Development Programs May Provide Inflection Points in the First Half
XenoPort expects to release top-line, pivotal data for lead candidate, arbaclofen placarbil (or AP) in the second quarter, the results of a recently completed Phase III trial that enrolled 228 MS patients affected by spasticity (read more in PropThink's prior report). Assuming positive results, XenoPort will file a New Drug Application with the FDA by the end of the year, and according to the company, "market research continues to confirm the dissatisfaction with current oral spasticity agents and the high level of physician interest in AP." Baclofen, the leading generic spasticity treatment, is well-established in the market, although roughly 20% of MS patients receive no benefit or the side-effects make it a sub-optimal therapy. AP may, then, be able to reach this underserved population, and analysts model in peak sales of approximately $100M by 2020, suggesting that this product alone could substantiate XNPT's current market capitalization.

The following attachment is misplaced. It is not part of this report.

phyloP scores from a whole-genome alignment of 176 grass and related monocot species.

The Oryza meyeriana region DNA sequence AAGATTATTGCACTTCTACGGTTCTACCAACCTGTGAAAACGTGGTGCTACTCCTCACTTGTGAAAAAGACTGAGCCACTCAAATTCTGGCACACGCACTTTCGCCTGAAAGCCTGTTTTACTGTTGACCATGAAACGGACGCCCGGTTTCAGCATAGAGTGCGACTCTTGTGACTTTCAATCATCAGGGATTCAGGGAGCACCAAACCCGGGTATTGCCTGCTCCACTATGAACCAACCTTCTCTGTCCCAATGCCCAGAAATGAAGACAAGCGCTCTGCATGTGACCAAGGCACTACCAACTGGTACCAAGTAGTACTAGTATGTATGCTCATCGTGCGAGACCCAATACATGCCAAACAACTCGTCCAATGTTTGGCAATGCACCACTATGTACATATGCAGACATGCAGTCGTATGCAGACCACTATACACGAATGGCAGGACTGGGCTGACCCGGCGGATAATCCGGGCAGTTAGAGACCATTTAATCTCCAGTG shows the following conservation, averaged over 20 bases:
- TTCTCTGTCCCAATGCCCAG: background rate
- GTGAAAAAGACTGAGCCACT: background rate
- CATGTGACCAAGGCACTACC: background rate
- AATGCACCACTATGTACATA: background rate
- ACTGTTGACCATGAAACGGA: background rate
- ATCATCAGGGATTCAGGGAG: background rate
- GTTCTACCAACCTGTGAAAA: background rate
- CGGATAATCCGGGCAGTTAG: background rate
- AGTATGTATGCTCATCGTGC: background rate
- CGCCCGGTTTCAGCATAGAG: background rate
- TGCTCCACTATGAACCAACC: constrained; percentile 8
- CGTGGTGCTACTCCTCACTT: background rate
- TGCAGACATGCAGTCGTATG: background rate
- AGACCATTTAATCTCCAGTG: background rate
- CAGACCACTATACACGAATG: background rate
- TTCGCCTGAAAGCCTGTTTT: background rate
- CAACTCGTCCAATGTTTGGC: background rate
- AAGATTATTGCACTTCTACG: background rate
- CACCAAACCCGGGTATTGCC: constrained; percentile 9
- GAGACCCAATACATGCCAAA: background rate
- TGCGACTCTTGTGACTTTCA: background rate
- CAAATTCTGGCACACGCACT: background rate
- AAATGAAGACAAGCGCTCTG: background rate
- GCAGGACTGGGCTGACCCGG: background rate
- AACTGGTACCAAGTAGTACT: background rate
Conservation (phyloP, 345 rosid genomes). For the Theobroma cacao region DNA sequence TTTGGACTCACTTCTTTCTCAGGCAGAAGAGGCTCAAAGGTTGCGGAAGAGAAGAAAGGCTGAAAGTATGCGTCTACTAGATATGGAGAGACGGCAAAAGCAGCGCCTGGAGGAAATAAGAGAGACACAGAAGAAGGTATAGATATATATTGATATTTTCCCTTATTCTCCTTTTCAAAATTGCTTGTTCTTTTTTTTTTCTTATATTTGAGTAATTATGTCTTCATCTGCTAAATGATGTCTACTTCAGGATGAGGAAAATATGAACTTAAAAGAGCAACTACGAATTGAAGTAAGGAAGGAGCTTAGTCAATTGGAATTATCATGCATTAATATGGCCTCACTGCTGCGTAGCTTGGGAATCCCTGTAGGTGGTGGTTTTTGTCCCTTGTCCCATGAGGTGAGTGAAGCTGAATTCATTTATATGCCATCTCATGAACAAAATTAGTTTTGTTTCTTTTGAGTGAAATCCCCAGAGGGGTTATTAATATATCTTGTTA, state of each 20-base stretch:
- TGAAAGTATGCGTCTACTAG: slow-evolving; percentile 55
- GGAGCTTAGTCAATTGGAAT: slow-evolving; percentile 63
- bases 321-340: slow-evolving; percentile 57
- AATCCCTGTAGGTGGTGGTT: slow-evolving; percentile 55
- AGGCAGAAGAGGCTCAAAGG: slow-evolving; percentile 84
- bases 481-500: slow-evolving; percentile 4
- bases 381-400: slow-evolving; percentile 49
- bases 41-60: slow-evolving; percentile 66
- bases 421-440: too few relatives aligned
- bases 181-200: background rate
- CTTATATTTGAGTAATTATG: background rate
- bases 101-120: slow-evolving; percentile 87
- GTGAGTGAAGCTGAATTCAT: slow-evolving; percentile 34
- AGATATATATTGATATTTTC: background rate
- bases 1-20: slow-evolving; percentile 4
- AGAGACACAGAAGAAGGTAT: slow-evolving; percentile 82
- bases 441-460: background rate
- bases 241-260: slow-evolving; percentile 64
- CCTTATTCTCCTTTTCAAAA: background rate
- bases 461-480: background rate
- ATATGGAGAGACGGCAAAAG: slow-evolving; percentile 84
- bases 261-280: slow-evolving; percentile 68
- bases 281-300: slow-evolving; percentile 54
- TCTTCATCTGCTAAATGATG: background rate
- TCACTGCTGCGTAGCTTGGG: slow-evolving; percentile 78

Investor focus in the near-term, however, should rest on XP23829 ('829), XenoPort's early-stage multiple sclerosis therapy. What makes this a compelling asset at the moment is the March 28th FDA approval decision for Biogen Idec's BG-12, or dimethyl fumarate. XP23829 is monomethyl fumarate, a metabolite of dimethyl fumarate. We expect that the obvious similarities, plus the potential for a more readily absorbed, less-frequently dosed product like '829 will spur interest in XNPT with the approval of BG-12. XenoPort has initiated two Phase I studies since last October, a multiple ascending dose study examining the safety in steady state pharmacokinetics of ascending doses of formulation, one dose twice a day and two doses once a day in healthy subjects. On Monday's conference call, management noted that they may be able to introduce a BG-12 treatment cohort to one of these early trials to compare dosing and pharmacokinetic properties between the two compounds. According to XNPT, all of these studies should be completed by mid-year, and the addition of a BG-12 comparator may offer some crucial insights, especially if the company pursues this strategy further along in development. BG-12 has added roughly $12B to BIIB's valuation in just 15 months, so the noticeable opportunity may spur buying in XNPT.